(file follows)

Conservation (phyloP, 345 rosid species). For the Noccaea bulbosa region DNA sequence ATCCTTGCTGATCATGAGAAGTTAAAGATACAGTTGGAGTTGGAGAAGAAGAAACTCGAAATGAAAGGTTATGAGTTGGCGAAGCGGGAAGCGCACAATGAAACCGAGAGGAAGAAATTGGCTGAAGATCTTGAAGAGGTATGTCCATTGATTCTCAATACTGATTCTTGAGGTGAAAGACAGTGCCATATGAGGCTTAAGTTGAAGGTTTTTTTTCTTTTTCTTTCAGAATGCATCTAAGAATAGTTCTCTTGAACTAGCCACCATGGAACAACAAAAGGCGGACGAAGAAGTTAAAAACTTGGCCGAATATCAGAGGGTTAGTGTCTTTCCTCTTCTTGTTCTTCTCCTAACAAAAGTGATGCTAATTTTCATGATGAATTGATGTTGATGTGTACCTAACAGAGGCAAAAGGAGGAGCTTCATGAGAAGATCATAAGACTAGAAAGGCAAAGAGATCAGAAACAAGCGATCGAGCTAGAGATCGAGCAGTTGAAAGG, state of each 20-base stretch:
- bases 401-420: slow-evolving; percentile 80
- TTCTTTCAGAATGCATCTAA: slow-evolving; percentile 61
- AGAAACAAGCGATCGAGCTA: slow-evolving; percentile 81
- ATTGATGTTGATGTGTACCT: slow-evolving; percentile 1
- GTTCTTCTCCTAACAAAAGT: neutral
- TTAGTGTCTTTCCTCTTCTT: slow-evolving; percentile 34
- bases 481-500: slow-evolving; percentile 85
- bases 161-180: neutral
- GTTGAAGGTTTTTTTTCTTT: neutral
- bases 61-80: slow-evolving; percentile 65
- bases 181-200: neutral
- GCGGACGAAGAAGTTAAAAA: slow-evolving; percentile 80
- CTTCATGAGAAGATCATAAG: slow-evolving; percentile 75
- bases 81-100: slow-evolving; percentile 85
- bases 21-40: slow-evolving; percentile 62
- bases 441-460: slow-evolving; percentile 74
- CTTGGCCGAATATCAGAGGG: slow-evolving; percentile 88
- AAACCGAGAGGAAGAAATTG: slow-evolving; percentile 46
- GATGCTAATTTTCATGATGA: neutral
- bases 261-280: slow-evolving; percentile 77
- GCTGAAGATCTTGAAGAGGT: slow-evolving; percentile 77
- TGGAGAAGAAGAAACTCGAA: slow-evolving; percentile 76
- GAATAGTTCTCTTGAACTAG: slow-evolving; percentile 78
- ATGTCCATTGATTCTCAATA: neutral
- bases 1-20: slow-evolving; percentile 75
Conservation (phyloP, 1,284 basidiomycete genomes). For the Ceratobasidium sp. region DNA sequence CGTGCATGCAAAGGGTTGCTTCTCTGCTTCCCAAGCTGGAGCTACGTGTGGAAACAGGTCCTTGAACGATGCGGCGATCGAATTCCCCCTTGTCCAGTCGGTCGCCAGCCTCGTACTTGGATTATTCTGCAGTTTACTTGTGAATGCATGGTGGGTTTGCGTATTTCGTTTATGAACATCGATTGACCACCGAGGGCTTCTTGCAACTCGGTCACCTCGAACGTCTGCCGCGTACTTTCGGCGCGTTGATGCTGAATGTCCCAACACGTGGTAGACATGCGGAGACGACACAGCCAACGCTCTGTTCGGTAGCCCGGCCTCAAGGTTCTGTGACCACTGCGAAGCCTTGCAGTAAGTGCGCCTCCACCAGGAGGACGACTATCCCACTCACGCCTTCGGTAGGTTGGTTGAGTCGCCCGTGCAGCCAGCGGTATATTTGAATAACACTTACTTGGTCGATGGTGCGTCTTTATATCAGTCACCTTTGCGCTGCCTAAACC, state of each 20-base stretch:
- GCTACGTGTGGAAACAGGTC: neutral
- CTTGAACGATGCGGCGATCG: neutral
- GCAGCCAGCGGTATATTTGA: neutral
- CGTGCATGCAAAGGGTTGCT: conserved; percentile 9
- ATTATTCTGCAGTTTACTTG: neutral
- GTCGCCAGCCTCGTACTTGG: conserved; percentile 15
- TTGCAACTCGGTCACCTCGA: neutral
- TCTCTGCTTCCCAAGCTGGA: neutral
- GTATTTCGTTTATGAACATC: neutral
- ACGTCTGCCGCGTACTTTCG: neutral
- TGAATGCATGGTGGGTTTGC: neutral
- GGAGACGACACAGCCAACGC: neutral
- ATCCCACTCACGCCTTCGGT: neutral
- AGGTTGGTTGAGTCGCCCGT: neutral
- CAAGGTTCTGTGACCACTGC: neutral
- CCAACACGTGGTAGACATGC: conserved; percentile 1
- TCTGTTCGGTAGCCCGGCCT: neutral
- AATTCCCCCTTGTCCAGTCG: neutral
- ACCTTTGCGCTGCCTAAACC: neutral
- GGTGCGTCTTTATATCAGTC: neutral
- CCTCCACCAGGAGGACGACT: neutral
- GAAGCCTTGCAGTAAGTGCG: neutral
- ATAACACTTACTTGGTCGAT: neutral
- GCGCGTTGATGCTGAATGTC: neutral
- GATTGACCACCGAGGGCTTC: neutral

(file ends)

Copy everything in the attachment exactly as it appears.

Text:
Conservation (phyloP, 345 rosid species). For the Noccaea bulbosa region DNA sequence ATCCTTGCTGATCATGAGAAGTTAAAGATACAGTTGGAGTTGGAGAAGAAGAAACTCGAAATGAAAGGTTATGAGTTGGCGAAGCGGGAAGCGCACAATGAAACCGAGAGGAAGAAATTGGCTGAAGATCTTGAAGAGGTATGTCCATTGATTCTCAATACTGATTCTTGAGGTGAAAGACAGTGCCATATGAGGCTTAAGTTGAAGGTTTTTTTTCTTTTTCTTTCAGAATGCATCTAAGAATAGTTCTCTTGAACTAGCCACCATGGAACAACAAAAGGCGGACGAAGAAGTTAAAAACTTGGCCGAATATCAGAGGGTTAGTGTCTTTCCTCTTCTTGTTCTTCTCCTAACAAAAGTGATGCTAATTTTCATGATGAATTGATGTTGATGTGTACCTAACAGAGGCAAAAGGAGGAGCTTCATGAGAAGATCATAAGACTAGAAAGGCAAAGAGATCAGAAACAAGCGATCGAGCTAGAGATCGAGCAGTTGAAAGG, state of each 20-base stretch:
- bases 401-420: slow-evolving; percentile 80
- TTCTTTCAGAATGCATCTAA: slow-evolving; percentile 61
- AGAAACAAGCGATCGAGCTA: slow-evolving; percentile 81
- ATTGATGTTGATGTGTACCT: slow-evolving; percentile 1
- GTTCTTCTCCTAACAAAAGT: neutral
- TTAGTGTCTTTCCTCTTCTT: slow-evolving; percentile 34
- bases 481-500: slow-evolving; percentile 85
- bases 161-180: neutral
- GTTGAAGGTTTTTTTTCTTT: neutral
- bases 61-80: slow-evolving; percentile 65
- bases 181-200: neutral
- GCGGACGAAGAAGTTAAAAA: slow-evolving; percentile 80
- CTTCATGAGAAGATCATAAG: slow-evolving; percentile 75
- bases 81-100: slow-evolving; percentile 85
- bases 21-40: slow-evolving; percentile 62
- bases 441-460: slow-evolving; percentile 74
- CTTGGCCGAATATCAGAGGG: slow-evolving; percentile 88
- AAACCGAGAGGAAGAAATTG: slow-evolving; percentile 46
- GATGCTAATTTTCATGATGA: neutral
- bases 261-280: slow-evolving; percentile 77
- GCTGAAGATCTTGAAGAGGT: slow-evolving; percentile 77
- TGGAGAAGAAGAAACTCGAA: slow-evolving; percentile 76
- GAATAGTTCTCTTGAACTAG: slow-evolving; percentile 78
- ATGTCCATTGATTCTCAATA: neutral
- bases 1-20: slow-evolving; percentile 75
Conservation (phyloP, 1,284 basidiomycete genomes). For the Ceratobasidium sp. region DNA sequence CGTGCATGCAAAGGGTTGCTTCTCTGCTTCCCAAGCTGGAGCTACGTGTGGAAACAGGTCCTTGAACGATGCGGCGATCGAATTCCCCCTTGTCCAGTCGGTCGCCAGCCTCGTACTTGGATTATTCTGCAGTTTACTTGTGAATGCATGGTGGGTTTGCGTATTTCGTTTATGAACATCGATTGACCACCGAGGGCTTCTTGCAACTCGGTCACCTCGAACGTCTGCCGCGTACTTTCGGCGCGTTGATGCTGAATGTCCCAACACGTGGTAGACATGCGGAGACGACACAGCCAACGCTCTGTTCGGTAGCCCGGCCTCAAGGTTCTGTGACCACTGCGAAGCCTTGCAGTAAGTGCGCCTCCACCAGGAGGACGACTATCCCACTCACGCCTTCGGTAGGTTGGTTGAGTCGCCCGTGCAGCCAGCGGTATATTTGAATAACACTTACTTGGTCGATGGTGCGTCTTTATATCAGTCACCTTTGCGCTGCCTAAACC, state of each 20-base stretch:
- GCTACGTGTGGAAACAGGTC: neutral
- CTTGAACGATGCGGCGATCG: neutral
- GCAGCCAGCGGTATATTTGA: neutral
- CGTGCATGCAAAGGGTTGCT: conserved; percentile 9
- ATTATTCTGCAGTTTACTTG: neutral
- GTCGCCAGCCTCGTACTTGG: conserved; percentile 15
- TTGCAACTCGGTCACCTCGA: neutral
- TCTCTGCTTCCCAAGCTGGA: neutral
- GTATTTCGTTTATGAACATC: neutral
- ACGTCTGCCGCGTACTTTCG: neutral
- TGAATGCATGGTGGGTTTGC: neutral
- GGAGACGACACAGCCAACGC: neutral
- ATCCCACTCACGCCTTCGGT: neutral
- AGGTTGGTTGAGTCGCCCGT: neutral
- CAAGGTTCTGTGACCACTGC: neutral
- CCAACACGTGGTAGACATGC: conserved; percentile 1
- TCTGTTCGGTAGCCCGGCCT: neutral
- AATTCCCCCTTGTCCAGTCG: neutral
- ACCTTTGCGCTGCCTAAACC: neutral
- GGTGCGTCTTTATATCAGTC: neutral
- CCTCCACCAGGAGGACGACT: neutral
- GAAGCCTTGCAGTAAGTGCG: neutral
- ATAACACTTACTTGGTCGAT: neutral
- GCGCGTTGATGCTGAATGTC: neutral
- GATTGACCACCGAGGGCTTC: neutral